The Government has released a proposal to increase the thresholds for determining what constitutes a large proprietary company under the Corporations Act 2001.
Large proprietary companies are required to prepare and lodge an audited financial report, a director’s report and an auditor’s report with the Australian Securities & Investments Commission (ASIC) each financial year.
The thresholds have not been adjusted since 2007 and the update is hoping to reduce the reporting burden small and medium businesses face.
The existing and proposed new thresholds for large proprietary companies under the Corporations Act 2001 are summarised in the table below. At least two out of three of the thresholds must be met in order to be a large proprietary company.
|Current thresholds||Proposed thresholds|
|$25 million or more in consolidated revenue||$50 million or more in consolidated revenue|
|$12.5 million or more in consolidated gross assets||$25 million or more in consolidated gross assets|
|50 or more employees.||100 or more employees.|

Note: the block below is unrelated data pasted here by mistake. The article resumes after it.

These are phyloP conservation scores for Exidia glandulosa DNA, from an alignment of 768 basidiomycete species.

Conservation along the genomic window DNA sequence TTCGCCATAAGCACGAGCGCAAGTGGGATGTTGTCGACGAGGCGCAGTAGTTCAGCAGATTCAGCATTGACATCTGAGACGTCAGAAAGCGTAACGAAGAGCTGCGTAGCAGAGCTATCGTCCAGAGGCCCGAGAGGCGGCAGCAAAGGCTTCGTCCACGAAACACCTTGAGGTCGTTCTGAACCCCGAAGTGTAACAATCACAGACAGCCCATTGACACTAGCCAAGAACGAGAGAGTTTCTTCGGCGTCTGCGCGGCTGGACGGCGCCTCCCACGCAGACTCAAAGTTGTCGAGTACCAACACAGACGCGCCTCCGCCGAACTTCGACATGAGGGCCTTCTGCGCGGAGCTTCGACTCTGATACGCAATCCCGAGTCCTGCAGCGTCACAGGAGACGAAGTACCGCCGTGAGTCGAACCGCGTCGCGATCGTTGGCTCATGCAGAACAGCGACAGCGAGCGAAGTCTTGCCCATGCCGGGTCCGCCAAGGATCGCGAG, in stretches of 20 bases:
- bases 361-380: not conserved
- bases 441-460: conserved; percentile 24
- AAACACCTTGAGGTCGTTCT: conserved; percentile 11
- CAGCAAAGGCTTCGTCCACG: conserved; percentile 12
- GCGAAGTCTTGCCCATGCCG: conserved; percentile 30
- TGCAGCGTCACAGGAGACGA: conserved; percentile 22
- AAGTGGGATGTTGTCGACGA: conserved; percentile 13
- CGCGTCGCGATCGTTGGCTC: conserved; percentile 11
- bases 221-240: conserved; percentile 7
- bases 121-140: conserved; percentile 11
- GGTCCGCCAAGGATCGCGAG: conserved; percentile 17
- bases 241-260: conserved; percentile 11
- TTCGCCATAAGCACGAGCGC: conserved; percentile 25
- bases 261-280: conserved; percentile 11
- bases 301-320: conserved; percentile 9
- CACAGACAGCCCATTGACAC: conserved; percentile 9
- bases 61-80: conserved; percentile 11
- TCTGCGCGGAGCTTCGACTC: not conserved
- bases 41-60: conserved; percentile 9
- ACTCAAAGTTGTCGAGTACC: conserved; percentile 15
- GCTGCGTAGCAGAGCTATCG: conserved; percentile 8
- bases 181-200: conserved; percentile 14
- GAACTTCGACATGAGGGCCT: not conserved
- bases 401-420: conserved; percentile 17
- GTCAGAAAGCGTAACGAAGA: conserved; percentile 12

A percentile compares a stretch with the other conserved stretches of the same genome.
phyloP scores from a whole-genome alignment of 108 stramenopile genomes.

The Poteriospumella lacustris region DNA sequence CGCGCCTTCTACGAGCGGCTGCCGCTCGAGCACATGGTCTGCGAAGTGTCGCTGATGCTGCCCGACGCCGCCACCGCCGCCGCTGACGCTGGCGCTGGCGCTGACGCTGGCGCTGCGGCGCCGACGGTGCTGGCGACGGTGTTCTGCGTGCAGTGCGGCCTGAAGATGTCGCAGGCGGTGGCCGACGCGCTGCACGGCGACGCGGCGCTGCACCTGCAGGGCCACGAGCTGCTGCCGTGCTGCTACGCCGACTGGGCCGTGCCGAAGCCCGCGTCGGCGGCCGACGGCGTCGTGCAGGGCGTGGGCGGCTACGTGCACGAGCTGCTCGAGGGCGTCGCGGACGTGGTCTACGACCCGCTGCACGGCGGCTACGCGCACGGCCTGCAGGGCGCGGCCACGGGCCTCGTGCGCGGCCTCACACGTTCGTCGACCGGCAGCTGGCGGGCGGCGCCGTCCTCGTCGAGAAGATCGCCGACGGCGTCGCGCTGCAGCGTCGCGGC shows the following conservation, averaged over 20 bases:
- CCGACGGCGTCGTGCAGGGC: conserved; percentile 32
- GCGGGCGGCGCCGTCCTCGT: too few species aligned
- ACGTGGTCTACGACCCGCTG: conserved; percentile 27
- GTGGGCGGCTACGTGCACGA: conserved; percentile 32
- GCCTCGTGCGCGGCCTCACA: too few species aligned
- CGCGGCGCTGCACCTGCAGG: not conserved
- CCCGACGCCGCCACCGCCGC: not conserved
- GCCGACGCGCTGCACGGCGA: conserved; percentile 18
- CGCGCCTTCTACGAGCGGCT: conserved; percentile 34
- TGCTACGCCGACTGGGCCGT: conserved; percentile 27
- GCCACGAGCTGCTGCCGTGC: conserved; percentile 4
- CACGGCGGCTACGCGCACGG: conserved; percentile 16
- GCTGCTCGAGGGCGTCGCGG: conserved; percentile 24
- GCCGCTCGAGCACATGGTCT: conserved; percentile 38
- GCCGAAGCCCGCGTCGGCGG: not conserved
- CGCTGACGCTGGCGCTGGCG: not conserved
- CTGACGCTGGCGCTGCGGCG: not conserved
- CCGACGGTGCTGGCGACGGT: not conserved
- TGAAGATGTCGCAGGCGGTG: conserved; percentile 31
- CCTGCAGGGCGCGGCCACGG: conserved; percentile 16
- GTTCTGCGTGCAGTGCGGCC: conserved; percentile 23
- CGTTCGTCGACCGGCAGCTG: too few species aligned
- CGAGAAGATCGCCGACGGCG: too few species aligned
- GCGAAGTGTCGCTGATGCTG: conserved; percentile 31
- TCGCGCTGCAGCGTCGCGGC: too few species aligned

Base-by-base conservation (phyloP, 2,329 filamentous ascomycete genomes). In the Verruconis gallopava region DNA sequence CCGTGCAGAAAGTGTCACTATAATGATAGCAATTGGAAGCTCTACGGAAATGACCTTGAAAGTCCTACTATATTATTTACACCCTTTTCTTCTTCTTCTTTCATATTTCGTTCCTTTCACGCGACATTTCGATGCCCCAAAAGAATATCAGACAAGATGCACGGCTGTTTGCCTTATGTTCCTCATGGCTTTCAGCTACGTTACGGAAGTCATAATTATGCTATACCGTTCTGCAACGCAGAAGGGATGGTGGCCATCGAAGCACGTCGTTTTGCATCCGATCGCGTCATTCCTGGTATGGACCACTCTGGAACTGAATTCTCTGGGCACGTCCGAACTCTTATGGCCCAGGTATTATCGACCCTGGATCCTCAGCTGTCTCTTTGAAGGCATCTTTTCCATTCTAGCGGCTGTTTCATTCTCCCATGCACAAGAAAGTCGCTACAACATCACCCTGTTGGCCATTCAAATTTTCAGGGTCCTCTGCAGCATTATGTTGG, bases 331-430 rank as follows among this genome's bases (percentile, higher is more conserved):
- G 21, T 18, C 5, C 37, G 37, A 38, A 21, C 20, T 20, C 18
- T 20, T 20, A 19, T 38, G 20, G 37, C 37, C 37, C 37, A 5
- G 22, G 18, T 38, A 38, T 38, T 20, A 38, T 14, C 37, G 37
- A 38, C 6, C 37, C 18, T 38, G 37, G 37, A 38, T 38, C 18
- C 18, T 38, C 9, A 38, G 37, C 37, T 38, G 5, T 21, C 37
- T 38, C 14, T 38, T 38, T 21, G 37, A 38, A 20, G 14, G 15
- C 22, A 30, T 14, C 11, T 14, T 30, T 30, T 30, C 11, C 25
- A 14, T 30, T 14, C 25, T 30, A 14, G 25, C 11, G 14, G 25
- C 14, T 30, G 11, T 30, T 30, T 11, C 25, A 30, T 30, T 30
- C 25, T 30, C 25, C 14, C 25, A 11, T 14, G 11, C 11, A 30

If the proposal goes forward, the new thresholds will apply to financial years commencing on or after 1 July 2019.
Impacts of the proposal
The anticipated impacts of the proposal include:
- Approximately 1/3 of proprietary companies that are currently large will no longer be classified as large, and will therefore no longer be required to report.
- The regulatory cost for these companies is expected to reduce by $81.3 million annually.
- Small proprietary companies will still be required by law to keep written financial records and may be required to prepare or audit financial reports if directed by ASIC or 5% or more of their shareholders.
- All other corporate obligations that apply to propriety companies will continue to apply.
Despite the potential changes, large proprietary companies have the discretion to continue preparing audited accounts.
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